[erlang-questions] How to calculate series expansion e^x

Harit Himanshu <>
Wed Mar 4 00:42:00 CET 2015


Thanks Guido, That is more useful.

On Tue, Mar 3, 2015 at 3:32 PM, Guido Rumi <> wrote:

> I would change
>
> fact(N) ->
>   case N of
>     0 -> 1;
>     1 -> 1;
>     _ -> N * fact(N - 1)
>   end.
>
> to
>
> fact(N) ->
>   fact_tr(N, 1).
>
> fact_tr(N, Acc) ->
>   case N of
>     0 -> Acc;
>     1 -> Acc;
>     _ -> fact_tr   (N - 1, N * Acc)
>   end.
>
> To make it more efficient
> http://stackoverflow.com/questions/33923/what-is-tail-recursion
>
> On Tue, Mar 3, 2015 at 6:32 PM, Harit Himanshu <
> > wrote:
>
>> Richard and Alex
>>
>> Thanks a lot for your help. I got help up with my day job and could not
>> try it out. Thanks a lot for your help on this problem.
>> I tried a different version and it looks like following. Let me know if
>> you see any issues with that
>>
>> -module(solution).
>> -export([main/0]).
>>
>> main() ->
>>   {ok, [N]} = io:fread("", "~d"),
>>   Data = read_input([], N),
>>   [io:format("~p~n", [e_x(X)]) || X <- Data].
>>
>> read_input(Input, N) ->
>>   case N of
>>     0 -> lists:reverse(Input);
>>     _ -> {ok, [Num]} = io:fread("", "~s"),
>>       {NumFloat, _} = string:to_float(Num),
>>       read_input([NumFloat | Input], N - 1)
>>   end.
>>
>> e_x(X) ->
>>   1 + lists:sum([math:pow(X, N) / fact(N) || N <- lists:seq(1, 9)]).
>>
>> fact(N) ->
>>   case N of
>>     0 -> 1;
>>     1 -> 1;
>>     _ -> N * fact(N - 1)
>>   end.
>>
>> On Wed, Feb 25, 2015 at 4:38 PM, Alex Alvarez <> wrote:
>>
>>>  Or just simply...
>>>
>>>
>>> -module(e_fun).
>>>
>>> -export ([start/2]).
>>>
>>> start (N, X) ->
>>>   1 + step (N - 1, 1, X, 1.0, 0).
>>>
>>> step (0, _, _, _, S) -> S;
>>> step (N, NN, X, Z, S) ->
>>>     ZZ = Z * X/NN,
>>>   step (N - 1, NN + 1, X, ZZ, S + ZZ).
>>>
>>>
>>> Here I'm just reusing the each previous term (ZZ) of the Taylor series
>>> to compute the next term and then add it up to the sum (S).
>>>
>>> Cheers,
>>> Alex
>>>
>>>
>>>
>>> On 02/24/2015 10:27 PM, Richard A. O'Keefe wrote:
>>>
>>> On 25/02/2015, at 11:00 am, Harit Himanshu <> <> wrote:
>>>
>>>
>>>  I am trying to learn Functional Programming and Erlang by practicing problems available online.
>>>
>>> One question where I don't know about solving it is
>>>
>>> The series expansion of ex is given by:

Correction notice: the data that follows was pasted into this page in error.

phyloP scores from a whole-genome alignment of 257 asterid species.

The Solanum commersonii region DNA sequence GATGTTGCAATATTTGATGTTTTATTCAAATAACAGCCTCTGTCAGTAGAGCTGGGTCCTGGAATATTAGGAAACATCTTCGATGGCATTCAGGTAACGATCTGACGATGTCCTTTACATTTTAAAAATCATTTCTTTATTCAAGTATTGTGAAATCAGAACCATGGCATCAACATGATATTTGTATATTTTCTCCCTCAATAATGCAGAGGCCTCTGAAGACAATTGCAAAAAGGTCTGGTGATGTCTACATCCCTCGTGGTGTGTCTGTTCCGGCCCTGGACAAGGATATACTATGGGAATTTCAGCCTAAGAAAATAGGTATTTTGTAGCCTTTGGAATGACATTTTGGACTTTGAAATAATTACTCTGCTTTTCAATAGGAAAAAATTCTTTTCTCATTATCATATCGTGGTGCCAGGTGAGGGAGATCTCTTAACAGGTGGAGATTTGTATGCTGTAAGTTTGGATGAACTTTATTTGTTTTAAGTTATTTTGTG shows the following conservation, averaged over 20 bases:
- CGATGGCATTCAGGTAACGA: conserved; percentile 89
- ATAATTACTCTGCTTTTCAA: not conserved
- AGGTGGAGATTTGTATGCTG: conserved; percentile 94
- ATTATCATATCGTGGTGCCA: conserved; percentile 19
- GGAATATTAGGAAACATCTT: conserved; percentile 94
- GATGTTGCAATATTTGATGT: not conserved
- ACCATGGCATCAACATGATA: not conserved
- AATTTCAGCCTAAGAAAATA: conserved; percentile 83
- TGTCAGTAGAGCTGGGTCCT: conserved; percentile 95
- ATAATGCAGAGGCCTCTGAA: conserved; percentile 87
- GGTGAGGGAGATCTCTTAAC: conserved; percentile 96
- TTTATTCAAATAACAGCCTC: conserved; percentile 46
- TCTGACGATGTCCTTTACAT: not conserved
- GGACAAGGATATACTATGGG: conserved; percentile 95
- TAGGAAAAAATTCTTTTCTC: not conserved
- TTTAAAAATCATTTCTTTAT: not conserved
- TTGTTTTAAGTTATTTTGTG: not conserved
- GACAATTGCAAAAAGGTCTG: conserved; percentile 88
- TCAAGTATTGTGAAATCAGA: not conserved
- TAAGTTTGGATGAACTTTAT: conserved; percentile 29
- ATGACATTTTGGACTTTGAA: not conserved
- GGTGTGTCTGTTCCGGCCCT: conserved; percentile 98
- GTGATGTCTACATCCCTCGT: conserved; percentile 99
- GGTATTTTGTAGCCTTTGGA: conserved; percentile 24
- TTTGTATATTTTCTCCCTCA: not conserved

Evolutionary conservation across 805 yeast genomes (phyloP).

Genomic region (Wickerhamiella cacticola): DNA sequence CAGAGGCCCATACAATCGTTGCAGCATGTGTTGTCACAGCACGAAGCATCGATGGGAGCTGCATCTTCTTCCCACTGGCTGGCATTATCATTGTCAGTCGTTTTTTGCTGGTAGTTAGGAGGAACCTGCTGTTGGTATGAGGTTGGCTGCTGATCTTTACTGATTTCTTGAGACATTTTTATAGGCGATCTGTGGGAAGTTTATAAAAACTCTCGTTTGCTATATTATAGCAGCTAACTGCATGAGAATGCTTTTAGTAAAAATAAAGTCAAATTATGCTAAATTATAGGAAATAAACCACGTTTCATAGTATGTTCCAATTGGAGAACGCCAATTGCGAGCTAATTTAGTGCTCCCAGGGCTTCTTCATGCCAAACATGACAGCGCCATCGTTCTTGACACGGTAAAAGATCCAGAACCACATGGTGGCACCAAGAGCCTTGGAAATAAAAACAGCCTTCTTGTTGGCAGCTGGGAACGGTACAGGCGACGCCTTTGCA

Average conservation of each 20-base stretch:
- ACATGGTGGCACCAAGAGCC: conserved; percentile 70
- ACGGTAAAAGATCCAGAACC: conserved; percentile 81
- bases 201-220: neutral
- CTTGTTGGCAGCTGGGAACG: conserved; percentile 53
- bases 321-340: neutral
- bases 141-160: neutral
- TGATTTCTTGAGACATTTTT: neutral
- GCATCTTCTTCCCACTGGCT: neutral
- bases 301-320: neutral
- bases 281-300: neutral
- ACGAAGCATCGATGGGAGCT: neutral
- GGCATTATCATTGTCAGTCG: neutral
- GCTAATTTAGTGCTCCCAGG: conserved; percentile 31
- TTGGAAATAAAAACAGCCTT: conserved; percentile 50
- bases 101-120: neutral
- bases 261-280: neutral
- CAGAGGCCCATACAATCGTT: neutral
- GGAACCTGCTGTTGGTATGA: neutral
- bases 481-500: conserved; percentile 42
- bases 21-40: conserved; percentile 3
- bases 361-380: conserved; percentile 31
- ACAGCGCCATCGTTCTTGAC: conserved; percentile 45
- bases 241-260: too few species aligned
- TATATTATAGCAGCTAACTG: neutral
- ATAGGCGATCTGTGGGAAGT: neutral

>>>
>>> 1 + x + x2/2! + x3/3! + x4/4! + .......
>>>
>>> Evaluate e^x for given values of x, by using the above expansion for the first 10 terms.
>>>
>>>
>>> The problem statement could be found here
>>>
>>> Can someone guide me how this could be achieved in Erlang?
>>>
>>>  The first 10 terms of exp(X) are
>>>      X    X^2   X^3         X^9
>>> 1 + --- + --- + --- + ... + ---
>>>      1     2     6           9!
>>> This is a polynomial.  We can evaluate it cheaply using
>>> Horner's Rule.  Any time you have a polynomial to
>>> evaluate, you should think about using Horner's Rule.
>>>
>>>      X     /     X    /      X        /      X  \   \ \
>>> 1 + --- * | 1 + --- * | 1 + --- * ... | 1 + --- | ...| |
>>>      1     \     2    \      3        \       9 /   / /
>>>
>>> We can see a building block here: 1 + (X/n)*Rest.
>>>
>>> So let's make a function for the building block:
>>>
>>> step(X, N, Rest)
>>>   when is_float(X), is_float(N), is_float(Rest) ->
>>>     1.0 + (X/N)*Rest.
>>>
>>> There are 9 steps, which is small enough to do by hand:
>>> (NINE steps to get TEN terms.  I hope that's clear.)
>>>
>>> exp(X)
>>>   when is_float(X) ->
>>>     step(X, 1.0, step(X, 2.0, step(X, 3.0,
>>>     step(X, 4.0, step(X, 5.0, step(X, 6.0,
>>>     step(X, 7.0, step(X, 8.0, step(X, 9.0, 1.0))))))))).
>>>
>>>
>>> I should point out that this is a lousy way to compute
>>> exp(X) for abs(X) "large".  Waving hands vaguely, you
>>> want X^10/10! "small".  The relative error for X = 1.0
>>> is -1.1e-7, for X = 2.0 is -4.6e-5, and for X = 4.0 is
>>> a scary -0.0081.
>>>
>>> One technique that's used in cases like this is
>>> RANGE REDUCTION.  e^x = 2^(1.442695... * x).
>>> To begin, scale x by log of e to the base 2,
>>> and separate that into an integer part N and a fraction
>>> part F.  e^x is then 2^(N+F) = 2^N*2^F.  Since F is
>>> "small", we can use something like this polynomial.
>>> And then we can use the equivalent of C's ldexp() to
>>> handle the 2^N* part.  Or we could if Erlang _had_ an
>>> equivalent of ldexp().
>>>
>>> You don't really need the is_float/1 tests; I put them in
>>> so that the compiler could generate better native code.
>>>
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>>>
>>>
>>>
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>>
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